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Revisiting dividend yield dynamics and returns predictability: Evidence from a time-varying ESTR model

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  • McMillan, David G.
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    Abstract

    Since the bubble of the late 1990s the dividend yield appears non-stationary indicating the breakdown of the equilibrium relationship between prices and dividends. Two lines of research have developed in order to explain this apparent breakdown. First, that the dividend yield is better characterised as a non-linear process and second, that it is subject to mean level shifts. This paper jointly models both of these characteristics by allowing non-linear reversion to a changing mean level. Results support stationarity of this model for eight international dividend yield series. This model is than applied to the forecast of monthly stock returns. Evidence supports our time-varying non-linear model over linear alternatives, particularly so on the basis of an out-of-sample R-squared measure and a trading rule exercise. More detailed examination of the trading rule measure suggests that investors could obtain positive returns, as the model forecasts do not imply excessive trading such that costs would not outweigh returns. Finally, the superior performance of the non-linear model largely arises from its ability to forecast negative returns, whereas linear models are unable to do.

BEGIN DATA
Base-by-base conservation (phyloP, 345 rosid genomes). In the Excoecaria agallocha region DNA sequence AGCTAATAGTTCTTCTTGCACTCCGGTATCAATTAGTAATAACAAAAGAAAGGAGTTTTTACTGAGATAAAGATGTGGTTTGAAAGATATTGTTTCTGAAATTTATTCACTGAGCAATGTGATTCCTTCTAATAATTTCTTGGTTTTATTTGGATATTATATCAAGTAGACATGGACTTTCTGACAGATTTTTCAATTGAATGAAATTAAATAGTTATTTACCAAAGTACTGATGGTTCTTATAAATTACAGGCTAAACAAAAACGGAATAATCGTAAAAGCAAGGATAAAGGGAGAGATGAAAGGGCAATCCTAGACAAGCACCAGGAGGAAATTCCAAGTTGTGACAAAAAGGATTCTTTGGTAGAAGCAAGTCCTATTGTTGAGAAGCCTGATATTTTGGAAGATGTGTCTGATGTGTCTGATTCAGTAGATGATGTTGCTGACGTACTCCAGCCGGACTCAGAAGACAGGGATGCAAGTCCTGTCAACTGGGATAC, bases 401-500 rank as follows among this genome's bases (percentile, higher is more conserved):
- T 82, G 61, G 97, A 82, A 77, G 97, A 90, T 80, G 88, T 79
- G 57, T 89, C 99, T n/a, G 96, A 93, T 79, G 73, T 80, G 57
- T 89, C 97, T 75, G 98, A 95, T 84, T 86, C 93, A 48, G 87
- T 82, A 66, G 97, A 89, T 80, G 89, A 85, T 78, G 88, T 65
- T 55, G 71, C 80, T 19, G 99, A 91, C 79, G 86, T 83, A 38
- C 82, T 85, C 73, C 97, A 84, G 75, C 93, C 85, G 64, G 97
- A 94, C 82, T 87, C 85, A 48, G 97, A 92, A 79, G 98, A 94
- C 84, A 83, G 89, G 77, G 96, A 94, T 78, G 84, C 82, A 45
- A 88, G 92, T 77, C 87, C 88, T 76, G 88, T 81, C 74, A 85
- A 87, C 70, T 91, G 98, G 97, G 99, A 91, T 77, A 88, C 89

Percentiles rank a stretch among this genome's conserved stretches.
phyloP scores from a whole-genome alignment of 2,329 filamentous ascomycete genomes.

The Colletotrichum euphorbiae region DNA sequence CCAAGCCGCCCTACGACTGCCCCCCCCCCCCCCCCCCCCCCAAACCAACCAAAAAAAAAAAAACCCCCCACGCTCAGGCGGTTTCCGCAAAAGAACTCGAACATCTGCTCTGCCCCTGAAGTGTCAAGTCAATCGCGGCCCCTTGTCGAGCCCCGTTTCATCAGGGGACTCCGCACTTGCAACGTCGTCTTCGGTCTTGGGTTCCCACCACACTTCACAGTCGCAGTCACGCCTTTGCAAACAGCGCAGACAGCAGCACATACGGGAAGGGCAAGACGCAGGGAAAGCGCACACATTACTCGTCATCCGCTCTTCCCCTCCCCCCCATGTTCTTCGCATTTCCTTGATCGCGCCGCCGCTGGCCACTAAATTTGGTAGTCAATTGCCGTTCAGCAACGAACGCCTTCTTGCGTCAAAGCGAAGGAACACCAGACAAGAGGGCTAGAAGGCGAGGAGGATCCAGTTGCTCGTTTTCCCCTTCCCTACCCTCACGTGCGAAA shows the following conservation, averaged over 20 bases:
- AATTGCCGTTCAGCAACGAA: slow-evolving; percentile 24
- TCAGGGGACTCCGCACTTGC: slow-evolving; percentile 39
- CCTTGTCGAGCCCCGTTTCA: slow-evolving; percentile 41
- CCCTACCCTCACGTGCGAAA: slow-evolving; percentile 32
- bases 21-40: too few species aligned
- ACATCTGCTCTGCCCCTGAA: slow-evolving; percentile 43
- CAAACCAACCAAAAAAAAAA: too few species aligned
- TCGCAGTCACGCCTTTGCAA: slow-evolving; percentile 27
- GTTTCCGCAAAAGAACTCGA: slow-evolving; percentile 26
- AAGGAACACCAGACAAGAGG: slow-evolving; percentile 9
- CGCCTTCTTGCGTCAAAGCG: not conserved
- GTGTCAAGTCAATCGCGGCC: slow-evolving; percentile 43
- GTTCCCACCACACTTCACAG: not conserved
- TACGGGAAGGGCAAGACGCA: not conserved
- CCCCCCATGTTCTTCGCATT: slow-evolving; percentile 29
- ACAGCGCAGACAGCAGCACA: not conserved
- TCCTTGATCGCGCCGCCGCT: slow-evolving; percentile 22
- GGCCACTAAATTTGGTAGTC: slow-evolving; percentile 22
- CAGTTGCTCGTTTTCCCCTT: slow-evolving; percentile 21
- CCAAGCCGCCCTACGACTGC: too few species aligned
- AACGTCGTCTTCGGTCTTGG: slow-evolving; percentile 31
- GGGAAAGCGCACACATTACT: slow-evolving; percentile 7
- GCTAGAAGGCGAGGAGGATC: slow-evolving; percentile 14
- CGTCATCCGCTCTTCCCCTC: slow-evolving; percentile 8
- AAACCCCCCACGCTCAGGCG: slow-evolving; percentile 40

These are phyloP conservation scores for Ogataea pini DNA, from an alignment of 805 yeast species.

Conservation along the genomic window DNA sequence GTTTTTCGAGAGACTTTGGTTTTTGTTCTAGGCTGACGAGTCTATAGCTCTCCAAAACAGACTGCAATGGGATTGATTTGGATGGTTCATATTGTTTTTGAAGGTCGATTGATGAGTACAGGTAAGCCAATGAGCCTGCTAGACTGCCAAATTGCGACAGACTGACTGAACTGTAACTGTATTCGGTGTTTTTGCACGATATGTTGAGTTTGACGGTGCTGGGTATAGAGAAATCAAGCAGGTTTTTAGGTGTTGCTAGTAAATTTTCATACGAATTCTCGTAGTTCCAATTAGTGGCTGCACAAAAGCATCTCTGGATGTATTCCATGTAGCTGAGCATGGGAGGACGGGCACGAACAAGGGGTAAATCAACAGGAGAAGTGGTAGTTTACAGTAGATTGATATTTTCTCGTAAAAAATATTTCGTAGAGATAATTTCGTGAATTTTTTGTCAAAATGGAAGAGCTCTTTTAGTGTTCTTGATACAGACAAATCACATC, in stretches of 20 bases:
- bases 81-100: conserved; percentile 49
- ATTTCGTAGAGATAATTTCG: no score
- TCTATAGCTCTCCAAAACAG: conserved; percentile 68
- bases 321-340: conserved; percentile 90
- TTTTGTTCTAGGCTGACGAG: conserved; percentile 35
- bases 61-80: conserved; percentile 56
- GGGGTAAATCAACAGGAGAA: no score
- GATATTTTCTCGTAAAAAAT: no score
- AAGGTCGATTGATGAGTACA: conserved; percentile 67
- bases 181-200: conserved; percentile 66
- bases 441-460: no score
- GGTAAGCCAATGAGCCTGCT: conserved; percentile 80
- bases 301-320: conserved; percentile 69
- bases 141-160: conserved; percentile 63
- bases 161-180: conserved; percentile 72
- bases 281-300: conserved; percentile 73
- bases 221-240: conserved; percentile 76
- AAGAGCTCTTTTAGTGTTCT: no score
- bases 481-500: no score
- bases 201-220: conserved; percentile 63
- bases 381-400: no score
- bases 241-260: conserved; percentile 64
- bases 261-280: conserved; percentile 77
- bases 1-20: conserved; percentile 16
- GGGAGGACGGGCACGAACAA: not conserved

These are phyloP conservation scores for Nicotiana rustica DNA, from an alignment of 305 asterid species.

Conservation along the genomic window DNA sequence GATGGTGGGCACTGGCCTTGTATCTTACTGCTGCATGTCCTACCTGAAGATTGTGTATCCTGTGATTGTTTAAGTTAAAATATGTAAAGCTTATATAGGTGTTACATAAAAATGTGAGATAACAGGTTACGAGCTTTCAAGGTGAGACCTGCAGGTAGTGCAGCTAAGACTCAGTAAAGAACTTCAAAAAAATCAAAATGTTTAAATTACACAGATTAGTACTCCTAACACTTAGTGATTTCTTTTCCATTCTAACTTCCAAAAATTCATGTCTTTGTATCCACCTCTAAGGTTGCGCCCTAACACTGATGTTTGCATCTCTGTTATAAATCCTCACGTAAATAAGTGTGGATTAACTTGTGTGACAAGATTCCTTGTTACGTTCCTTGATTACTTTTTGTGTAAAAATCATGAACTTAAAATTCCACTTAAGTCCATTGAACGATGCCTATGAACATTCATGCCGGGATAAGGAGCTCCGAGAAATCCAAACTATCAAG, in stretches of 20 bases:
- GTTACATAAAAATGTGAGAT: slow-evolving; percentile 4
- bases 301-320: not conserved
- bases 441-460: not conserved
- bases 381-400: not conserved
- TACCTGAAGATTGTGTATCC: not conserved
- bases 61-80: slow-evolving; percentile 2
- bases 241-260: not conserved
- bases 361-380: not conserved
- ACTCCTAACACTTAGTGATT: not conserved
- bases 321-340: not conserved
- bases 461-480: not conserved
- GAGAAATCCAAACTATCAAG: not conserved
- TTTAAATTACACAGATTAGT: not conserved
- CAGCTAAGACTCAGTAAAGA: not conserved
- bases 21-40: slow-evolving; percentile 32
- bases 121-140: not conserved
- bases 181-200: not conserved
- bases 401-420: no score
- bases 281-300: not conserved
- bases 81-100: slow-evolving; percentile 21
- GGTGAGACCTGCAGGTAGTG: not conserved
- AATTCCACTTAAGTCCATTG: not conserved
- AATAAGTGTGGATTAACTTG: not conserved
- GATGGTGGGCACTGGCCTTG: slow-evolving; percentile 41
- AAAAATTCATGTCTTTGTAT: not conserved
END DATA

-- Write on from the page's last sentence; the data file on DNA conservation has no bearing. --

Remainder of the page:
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    Bibliographic Info

    Article provided by Elsevier in its journal The Quarterly Review of Economics and Finance.

    Volume (Year): 49 (2009)
    Issue (Month): 3 (August)
    Pages: 870-883

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    Handle: RePEc:eee:quaeco:v:49:y:2009:i:3:p:870-883

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    Web page: http://www.elsevier.com/locate/inca/620167

    Related research

    Keywords: Dividend yield Returns predictability Forecasting Time-varying ESTR model;

    References

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    Cited by:
    1. Vicente Esteve & Manuel Navarro-Ibáñez & María A. Prats, 2013. "The present value model of U.S. stock prices revisited: long-run evidence with structural breaks, 1871-2010," Working Papers 13-04, Asociación Española de Economía y Finanzas Internacionales.
    2. Adelina Gschwandtner & Michael Hauser, 2013. "Profit Persistence and Stock Returns," Studies in Economics 1320, Department of Economics, University of Kent.

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